Kidnapping Jeopardizes Dutch Assistance to Yemen [Archives:1998/08/Front Page]
“I feel it is time for stiff measures against these kidnappers,” said Dr. Abdull-Karim Al-Iryani, Foreign Minister. The Minister, who was talking to the Yemen Times editor, was reacting to a letter from the Dutch Ambassador in Sanaa following the second kidnapping of a Dutch national over a period of ten days.
The ambassador’s letter carried an ominous threat indicating that such “incidents could affect the bilateral relations between our two countries.”
On Wednesday evening, February 18th, a Dutch national, Mr. Matthieu Brugman, teamleader of a Netherland agricultural project, was snatched in Dhamar by members of al-Hada’ tribe. The kidnappers have an on-going grudge against the Yemeni authorities for not pursuing the full implementation of a court sentence. Ten days earlier, on Monday February 9th, another Dutch national, Mr. Clement Verwey, visiting Yemen, was picked up by tribesmen of the Khowlan tribe from Jahm. This group is using the Dutchman to pressure the government to release from prison some of its own members who had been implicated in smuggling.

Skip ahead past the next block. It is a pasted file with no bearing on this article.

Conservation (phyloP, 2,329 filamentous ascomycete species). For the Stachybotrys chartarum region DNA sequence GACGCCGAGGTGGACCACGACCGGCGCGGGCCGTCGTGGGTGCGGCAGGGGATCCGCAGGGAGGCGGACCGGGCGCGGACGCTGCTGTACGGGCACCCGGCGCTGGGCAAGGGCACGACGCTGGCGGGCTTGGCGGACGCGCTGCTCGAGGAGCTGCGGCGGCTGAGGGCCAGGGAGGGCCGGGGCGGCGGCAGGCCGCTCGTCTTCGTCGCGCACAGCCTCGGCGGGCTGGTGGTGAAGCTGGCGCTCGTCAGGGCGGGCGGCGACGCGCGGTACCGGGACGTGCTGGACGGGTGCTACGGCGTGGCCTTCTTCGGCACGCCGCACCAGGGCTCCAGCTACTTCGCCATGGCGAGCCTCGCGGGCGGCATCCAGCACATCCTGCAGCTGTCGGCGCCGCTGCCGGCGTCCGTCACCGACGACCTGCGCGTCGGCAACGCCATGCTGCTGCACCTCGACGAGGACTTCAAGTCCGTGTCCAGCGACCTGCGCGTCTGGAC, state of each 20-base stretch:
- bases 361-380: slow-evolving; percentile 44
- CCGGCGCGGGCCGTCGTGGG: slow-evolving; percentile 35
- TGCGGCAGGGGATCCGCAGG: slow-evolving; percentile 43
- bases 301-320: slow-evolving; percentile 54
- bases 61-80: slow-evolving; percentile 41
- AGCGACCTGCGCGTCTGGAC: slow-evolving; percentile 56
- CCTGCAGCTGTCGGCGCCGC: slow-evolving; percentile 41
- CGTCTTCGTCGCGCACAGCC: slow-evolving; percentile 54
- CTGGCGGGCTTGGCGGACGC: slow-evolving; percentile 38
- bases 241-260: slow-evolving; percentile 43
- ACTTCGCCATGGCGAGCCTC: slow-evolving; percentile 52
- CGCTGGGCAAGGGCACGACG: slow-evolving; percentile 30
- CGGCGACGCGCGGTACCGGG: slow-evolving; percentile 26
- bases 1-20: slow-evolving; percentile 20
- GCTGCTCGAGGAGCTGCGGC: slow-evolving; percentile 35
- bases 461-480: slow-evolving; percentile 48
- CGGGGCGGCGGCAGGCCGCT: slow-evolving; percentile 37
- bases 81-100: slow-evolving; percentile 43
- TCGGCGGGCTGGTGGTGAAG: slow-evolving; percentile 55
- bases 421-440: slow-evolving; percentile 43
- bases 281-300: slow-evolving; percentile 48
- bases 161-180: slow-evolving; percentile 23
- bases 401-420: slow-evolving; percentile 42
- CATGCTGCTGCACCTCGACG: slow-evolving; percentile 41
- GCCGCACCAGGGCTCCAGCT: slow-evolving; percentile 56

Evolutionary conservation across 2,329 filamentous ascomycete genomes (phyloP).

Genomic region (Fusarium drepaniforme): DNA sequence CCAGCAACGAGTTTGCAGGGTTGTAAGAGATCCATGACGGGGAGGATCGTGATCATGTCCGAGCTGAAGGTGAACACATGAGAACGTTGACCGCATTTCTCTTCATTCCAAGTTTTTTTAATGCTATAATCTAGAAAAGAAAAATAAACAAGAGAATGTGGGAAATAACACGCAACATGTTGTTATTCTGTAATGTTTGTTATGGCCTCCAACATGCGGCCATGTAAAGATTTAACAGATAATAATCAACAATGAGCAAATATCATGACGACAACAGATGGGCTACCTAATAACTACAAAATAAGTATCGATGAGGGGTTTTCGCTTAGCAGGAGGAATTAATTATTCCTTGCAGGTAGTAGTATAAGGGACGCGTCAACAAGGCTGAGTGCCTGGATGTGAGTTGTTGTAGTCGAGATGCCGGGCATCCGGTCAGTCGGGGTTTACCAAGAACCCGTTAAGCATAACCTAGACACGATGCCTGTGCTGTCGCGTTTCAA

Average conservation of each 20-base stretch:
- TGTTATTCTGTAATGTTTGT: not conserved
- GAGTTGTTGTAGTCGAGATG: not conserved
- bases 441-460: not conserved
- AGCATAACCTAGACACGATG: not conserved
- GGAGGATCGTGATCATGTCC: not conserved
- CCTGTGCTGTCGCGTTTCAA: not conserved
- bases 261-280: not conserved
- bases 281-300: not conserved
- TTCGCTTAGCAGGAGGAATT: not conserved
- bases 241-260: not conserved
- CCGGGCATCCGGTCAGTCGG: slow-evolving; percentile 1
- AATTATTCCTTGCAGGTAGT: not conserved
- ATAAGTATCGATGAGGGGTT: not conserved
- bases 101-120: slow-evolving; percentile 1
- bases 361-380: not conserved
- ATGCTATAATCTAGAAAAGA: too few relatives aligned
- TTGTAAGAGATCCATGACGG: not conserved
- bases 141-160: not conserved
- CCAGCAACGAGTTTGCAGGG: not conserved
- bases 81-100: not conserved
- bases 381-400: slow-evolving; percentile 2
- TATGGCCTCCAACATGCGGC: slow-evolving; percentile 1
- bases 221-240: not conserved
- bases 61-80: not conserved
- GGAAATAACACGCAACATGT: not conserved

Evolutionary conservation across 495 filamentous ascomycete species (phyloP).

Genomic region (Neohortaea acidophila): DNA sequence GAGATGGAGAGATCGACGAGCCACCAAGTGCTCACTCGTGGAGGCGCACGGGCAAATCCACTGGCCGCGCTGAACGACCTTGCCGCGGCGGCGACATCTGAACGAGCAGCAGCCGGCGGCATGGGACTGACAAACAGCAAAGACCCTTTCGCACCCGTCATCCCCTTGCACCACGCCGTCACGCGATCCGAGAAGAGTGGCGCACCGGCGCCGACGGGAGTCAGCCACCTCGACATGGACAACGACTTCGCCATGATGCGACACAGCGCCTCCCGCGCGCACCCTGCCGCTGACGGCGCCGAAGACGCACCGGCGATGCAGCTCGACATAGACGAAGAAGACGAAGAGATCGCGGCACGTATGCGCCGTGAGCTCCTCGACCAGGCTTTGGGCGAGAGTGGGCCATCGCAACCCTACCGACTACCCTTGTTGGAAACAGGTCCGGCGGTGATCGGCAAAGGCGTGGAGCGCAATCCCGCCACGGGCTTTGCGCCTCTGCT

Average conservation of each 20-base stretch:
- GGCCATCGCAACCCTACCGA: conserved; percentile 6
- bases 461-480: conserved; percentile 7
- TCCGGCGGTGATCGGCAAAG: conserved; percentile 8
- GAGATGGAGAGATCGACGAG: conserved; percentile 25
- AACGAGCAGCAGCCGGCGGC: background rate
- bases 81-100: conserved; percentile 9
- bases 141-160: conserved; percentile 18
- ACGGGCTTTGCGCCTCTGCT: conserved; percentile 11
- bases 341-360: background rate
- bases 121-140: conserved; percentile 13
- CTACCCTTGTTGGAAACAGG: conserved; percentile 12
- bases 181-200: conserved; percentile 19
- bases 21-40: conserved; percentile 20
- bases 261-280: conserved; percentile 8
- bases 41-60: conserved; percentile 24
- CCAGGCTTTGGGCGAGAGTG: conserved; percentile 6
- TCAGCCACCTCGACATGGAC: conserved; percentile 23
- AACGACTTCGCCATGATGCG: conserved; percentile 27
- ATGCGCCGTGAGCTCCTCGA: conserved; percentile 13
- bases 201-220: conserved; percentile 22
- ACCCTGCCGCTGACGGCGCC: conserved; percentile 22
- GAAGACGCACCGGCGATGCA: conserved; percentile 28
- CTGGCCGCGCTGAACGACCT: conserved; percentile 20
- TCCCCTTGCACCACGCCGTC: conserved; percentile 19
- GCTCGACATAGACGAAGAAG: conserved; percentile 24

As this paper went to press, one of the Dutchmen, Mr. Brugman, was freed. Negotiations are still underway to free the sick and elderly Mr. Verwey.
President Ali Abdullah Saleh who returned from an extended international visit, is now personally taking charge of the efforts aimed at securing the release of the hostage. After all, the Netherlands is among the top aid-partners of Yemen.
Tribesmen have been freely picking up foreigners (both those who work in Yemen as well as tourists) and keep them in captivity until the government responds to their demands. During 1997, there were over 70 cases of kidnappings. Although the hostages have always been freed without harm, the kidnapping itself has severely damaged Yemen’s image. Tourism and travel agencies as well as hotels will readily tell you that their business has suffered enormously.
Meanwhile, the government is looking for new ideas to combat this problem. “We cannot start wars against whole tribes. We need to focus our efforts against the perpetrators and make them pay for breaking the law,” Dr. Iryani added. While that is a good idea, it has yet to be evolved into specific steps and actions by the government. Until that happens, it looks that foreigners really have to be careful regarding their whereabouts.